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April 03, 1946 - Image 1

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The Michigan Daily, 1946-04-03

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ONLY ONE WEEK
TILL ELECTION!
See Page 2

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CLOUDY
AND COOLER

VOL. LVI, No. 104 ANN ARBOR, MICHIGAN, WEDNESDAY, APRIL 3, 1946

PRICE FIVE CENTS

By rnes Confers with Cadogan
On Iranian-Russian Question
UNO Security Council Delegates Still Hope
For Satisfactory Statement from Russians

By The Assocated Pres
NEW YORK, April 2-Secretary
of State Byrnes tonight held a last
minute conference with Sir Alexan-
der Cadogan, the British delegate to
the United Nations Security Council,
in preparation for Wednesday's meet-
ing called to hear Russian and Iran-
ian replies to Iran's charges of de-
layed withdrawal of Soviet troops
from her territory.
Cadogan called on Byrnes at the
latter's hotel headqiarters in New
Soviet Troops
Prepare To
Leave Iran
Evacuation Centered
At Bandar Shah Port
By The Associated Press
TEHRAN, April 2-Thousands of
Soviet troops concentrated at the
Caspian port of Bandar Shah, 160
miles northeast of Tehran, appeared
today to be making busy preparations
to leave Iranian soil.
A view of the Asterabad Province
area from a plane showed much ac-
tivity on crowded wharves, in tem-
porary bivouacs and in a regular
Soviet Army camp.
Some 300 Red Army soldiers were
aboard a ship early in the day, and
in the narrow harbor, three empty
500-ton freighters with steam up
waited to enter the single slip and be
loaded with cargo or with troops, who
stared upward at the circling Ameri-
can plane above them.
Farther west, a small Russian gar-
rison at Sari, however, showed no ap-
parent signs of preparation for evac-
uation. When the plane dipped over
the area, a number of troops were
drilling in an open space, and horses
were at pasture.
The air trip disclosed only one oil
well at Bandar Shah-one of the
northern cities in which Russian en-
gineers have been rumored exploring
for the past three years. The well a-
peared to be in operation.
Hope for Early
End in Detroit
Transit Strike
DETROIT, April 2-()-Mhope of
an early settlement of the two-day
old transportation strike here was
seen late Tuesday following an an-
nouncement that a general member-
ship meeting of the striking union
would be called sometime Wednes-
day.
As twice the normal volume of au-
tomobile traffic jammed the city's
main thoroughfares in rush hours
Tuesday, Mayor Edward J. Jeffries
left his office twice to confer with
heads of theeAmalgamated Associa-
tion of Street, Electric Railway and
Motors Coach Employes of America
(AFL). Emergencies from the second
meeting, Jeffrieswas asked if he were
optimistic. "Let's put it this way," he
said, "I'm not any more discouraged
than I was."
Optimism of city officials appar-
ently was based on hopes that union
membership would reconsider the
city's previous offer of a 5 cent an
hour raise, 40 hour week and contract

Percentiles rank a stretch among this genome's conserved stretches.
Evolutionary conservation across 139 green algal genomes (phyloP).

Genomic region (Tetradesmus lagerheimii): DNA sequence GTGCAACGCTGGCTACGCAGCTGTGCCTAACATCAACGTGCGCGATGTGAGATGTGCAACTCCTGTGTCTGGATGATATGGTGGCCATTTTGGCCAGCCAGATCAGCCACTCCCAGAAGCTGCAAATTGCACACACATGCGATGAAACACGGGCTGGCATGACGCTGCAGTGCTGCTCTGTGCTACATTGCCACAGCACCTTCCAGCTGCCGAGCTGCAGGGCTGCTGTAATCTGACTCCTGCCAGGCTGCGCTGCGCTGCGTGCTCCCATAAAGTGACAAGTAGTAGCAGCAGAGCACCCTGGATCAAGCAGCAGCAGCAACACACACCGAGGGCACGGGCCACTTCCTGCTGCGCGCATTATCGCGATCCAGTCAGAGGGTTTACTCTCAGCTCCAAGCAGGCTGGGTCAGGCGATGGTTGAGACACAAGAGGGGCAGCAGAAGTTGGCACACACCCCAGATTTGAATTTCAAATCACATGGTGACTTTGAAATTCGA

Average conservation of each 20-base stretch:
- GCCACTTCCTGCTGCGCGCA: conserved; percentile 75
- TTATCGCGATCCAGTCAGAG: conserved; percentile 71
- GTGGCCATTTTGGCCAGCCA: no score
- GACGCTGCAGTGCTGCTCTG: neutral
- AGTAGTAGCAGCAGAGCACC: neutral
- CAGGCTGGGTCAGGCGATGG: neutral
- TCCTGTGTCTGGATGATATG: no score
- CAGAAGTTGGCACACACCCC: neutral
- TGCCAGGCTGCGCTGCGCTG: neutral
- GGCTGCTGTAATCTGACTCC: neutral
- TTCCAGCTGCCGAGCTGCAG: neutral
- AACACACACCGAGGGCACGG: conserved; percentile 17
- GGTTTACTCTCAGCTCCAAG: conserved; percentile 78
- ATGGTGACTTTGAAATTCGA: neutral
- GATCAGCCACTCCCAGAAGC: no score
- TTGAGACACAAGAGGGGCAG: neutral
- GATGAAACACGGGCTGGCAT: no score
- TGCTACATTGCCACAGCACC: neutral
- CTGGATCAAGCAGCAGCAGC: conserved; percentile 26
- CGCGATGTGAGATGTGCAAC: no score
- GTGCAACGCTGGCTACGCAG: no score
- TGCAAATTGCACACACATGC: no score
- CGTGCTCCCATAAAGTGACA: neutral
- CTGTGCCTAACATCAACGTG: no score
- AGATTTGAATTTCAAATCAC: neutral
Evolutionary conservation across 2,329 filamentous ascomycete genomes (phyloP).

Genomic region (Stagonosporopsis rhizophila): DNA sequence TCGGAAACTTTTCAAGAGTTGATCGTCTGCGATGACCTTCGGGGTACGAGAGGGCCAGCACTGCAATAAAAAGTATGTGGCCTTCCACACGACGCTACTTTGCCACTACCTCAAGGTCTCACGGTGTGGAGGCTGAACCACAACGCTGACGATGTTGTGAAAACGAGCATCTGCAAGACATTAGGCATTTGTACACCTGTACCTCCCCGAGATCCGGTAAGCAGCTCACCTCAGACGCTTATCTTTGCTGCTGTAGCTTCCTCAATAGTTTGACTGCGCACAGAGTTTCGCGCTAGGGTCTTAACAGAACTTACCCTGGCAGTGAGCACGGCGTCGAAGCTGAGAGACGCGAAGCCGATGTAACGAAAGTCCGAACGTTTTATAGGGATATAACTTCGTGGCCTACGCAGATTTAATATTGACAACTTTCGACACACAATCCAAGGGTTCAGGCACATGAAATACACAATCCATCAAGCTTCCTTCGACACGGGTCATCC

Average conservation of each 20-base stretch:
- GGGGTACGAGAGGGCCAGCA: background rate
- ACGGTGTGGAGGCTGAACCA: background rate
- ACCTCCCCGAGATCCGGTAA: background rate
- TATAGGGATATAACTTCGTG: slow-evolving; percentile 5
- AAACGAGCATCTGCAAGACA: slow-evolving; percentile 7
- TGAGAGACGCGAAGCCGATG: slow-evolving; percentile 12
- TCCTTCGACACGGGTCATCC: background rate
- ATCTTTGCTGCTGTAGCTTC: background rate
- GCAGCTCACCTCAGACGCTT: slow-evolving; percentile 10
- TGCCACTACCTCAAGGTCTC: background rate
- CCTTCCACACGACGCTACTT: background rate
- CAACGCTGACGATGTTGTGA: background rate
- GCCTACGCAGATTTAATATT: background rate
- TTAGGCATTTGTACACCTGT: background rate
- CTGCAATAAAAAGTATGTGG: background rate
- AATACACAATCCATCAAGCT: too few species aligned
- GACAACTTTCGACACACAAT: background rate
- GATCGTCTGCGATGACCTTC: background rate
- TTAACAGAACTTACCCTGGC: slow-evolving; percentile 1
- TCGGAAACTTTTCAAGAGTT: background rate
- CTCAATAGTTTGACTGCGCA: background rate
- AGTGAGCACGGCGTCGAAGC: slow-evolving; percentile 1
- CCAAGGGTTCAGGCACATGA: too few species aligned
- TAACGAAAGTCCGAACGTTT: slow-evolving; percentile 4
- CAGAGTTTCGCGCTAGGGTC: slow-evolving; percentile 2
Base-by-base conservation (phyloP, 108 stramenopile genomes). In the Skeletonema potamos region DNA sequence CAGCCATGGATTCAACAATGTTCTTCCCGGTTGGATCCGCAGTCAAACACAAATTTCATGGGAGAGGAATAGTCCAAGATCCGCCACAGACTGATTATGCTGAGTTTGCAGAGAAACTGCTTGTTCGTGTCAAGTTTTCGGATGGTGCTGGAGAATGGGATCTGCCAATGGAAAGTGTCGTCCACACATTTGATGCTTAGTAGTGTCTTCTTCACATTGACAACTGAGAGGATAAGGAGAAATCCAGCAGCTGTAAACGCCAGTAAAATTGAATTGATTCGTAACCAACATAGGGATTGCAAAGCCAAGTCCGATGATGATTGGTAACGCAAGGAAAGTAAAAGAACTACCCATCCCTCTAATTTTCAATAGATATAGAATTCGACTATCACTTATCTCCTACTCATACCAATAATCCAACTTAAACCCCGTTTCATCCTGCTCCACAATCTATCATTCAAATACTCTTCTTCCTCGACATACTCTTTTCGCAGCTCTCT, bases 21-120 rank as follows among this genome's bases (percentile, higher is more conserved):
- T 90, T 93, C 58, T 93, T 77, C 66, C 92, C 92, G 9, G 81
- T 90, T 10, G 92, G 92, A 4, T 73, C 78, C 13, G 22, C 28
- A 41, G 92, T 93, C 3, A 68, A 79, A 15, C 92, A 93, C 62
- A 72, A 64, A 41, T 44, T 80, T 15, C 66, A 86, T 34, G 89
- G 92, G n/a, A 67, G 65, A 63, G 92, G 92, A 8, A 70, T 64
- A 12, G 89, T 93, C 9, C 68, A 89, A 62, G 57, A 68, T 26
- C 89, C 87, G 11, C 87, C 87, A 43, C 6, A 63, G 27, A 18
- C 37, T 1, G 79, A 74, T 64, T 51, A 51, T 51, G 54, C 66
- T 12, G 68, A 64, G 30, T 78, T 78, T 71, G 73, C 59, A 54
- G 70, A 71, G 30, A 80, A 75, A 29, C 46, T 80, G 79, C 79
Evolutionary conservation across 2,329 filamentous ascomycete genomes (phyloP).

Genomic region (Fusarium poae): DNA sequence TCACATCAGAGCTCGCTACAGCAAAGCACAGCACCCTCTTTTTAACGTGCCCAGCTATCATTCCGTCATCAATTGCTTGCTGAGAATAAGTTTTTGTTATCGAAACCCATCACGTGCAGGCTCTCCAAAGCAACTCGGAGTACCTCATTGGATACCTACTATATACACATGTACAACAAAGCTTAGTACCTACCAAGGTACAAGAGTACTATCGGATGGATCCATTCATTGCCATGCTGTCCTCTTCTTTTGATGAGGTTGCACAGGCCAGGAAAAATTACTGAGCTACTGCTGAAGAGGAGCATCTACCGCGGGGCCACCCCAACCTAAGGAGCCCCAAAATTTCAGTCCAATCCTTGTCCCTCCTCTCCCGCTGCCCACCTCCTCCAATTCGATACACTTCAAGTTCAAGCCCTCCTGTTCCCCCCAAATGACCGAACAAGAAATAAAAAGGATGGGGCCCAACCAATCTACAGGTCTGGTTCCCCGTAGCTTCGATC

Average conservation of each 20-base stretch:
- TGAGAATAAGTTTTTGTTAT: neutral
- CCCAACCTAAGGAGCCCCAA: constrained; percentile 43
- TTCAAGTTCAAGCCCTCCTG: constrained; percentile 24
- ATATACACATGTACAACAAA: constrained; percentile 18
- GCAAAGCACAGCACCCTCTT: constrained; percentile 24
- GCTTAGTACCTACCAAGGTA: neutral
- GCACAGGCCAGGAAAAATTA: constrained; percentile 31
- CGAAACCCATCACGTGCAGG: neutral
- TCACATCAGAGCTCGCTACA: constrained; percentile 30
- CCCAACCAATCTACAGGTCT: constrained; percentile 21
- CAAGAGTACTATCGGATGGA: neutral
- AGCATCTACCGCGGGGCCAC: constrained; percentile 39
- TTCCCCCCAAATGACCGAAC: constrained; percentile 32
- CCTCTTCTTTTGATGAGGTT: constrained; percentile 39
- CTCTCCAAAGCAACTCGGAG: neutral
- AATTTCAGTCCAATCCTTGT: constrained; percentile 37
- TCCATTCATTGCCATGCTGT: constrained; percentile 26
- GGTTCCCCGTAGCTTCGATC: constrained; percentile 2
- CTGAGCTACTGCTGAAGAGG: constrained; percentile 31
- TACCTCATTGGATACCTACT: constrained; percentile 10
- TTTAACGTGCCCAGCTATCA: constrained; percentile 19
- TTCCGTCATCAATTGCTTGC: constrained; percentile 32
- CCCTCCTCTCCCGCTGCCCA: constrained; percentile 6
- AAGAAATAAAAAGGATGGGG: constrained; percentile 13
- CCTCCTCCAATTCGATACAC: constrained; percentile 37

changes doing away with mandatory
overtime. Jeffries steadfastly has said
the city will not negotiate while the
strike is on. As an alternative the
city has offered to put the whole un-
ion contract up for arbitration.
James McGinnity, international
AFL representative, in announcing
Wednesday's meeting, said it was be-
ing called for "morale building" pur-
poses and to report to the members.
He declared he doubted that a ref-
erendum vote would be taken, but
added it was possible.

American Legion
Offers Scholarships
The National. Convention and Na-
tional Executive Committee of the
American Legion have authorized the
awarding of 15 National Comman-
der Scholarship to sons of deceased
veterans of World War One or Two,
Wilbur M. Brucker of Detroit, chair-
man of the Department Scholarship
Committee, announced recently.
Any son of a deceased veteran of
either war, who is actually in need of

York for a 15-minute review of the
situation.
Officially there was no report of
their conference, but diplomatic ob-
servers said the two statesmen agreed
to keep the Iranian question to the
fore of council proceedings whether
or not the Soviet reply had been re-
ceived by the 11 a.m. EST opening
time set for the Coucil Wednesday.
Iran Question
At a late hour tonight neither the
Soviet nor Iranian answer to the
council's request for further informa-
tion on their dispute had been re-
ceived.
Byrnes returned from Washington
tonight ready to resume his leader-
ship in finding a solution of the
Iranian question.
Slender hope
As he arrived by plane in New
York, delegates still clung to a slend-
er hope that Russia would send a
statement in time to avert a show-
down. This hope was bolstered by
news reports from Tehran that So-
viet troops had actually started leav-
ing Iran
Meanwhile, Byrnes awaited receipt
of the requested Russian and Iran-
ian statements before determining
what course of action he would take.
Sources close to the Mexican dele-
gation said they understood that the
Big Three-the United States, Rus-
sia and Great Britain-are seeking
to reach an agreement on the Iran-
ian case directly.
Defer Discussions
They were of the opinion that
should such an agreement come, the
Security Council probably would de-
fer discussions on the Iranian ques-
tion until additional information be-
came available from Russian and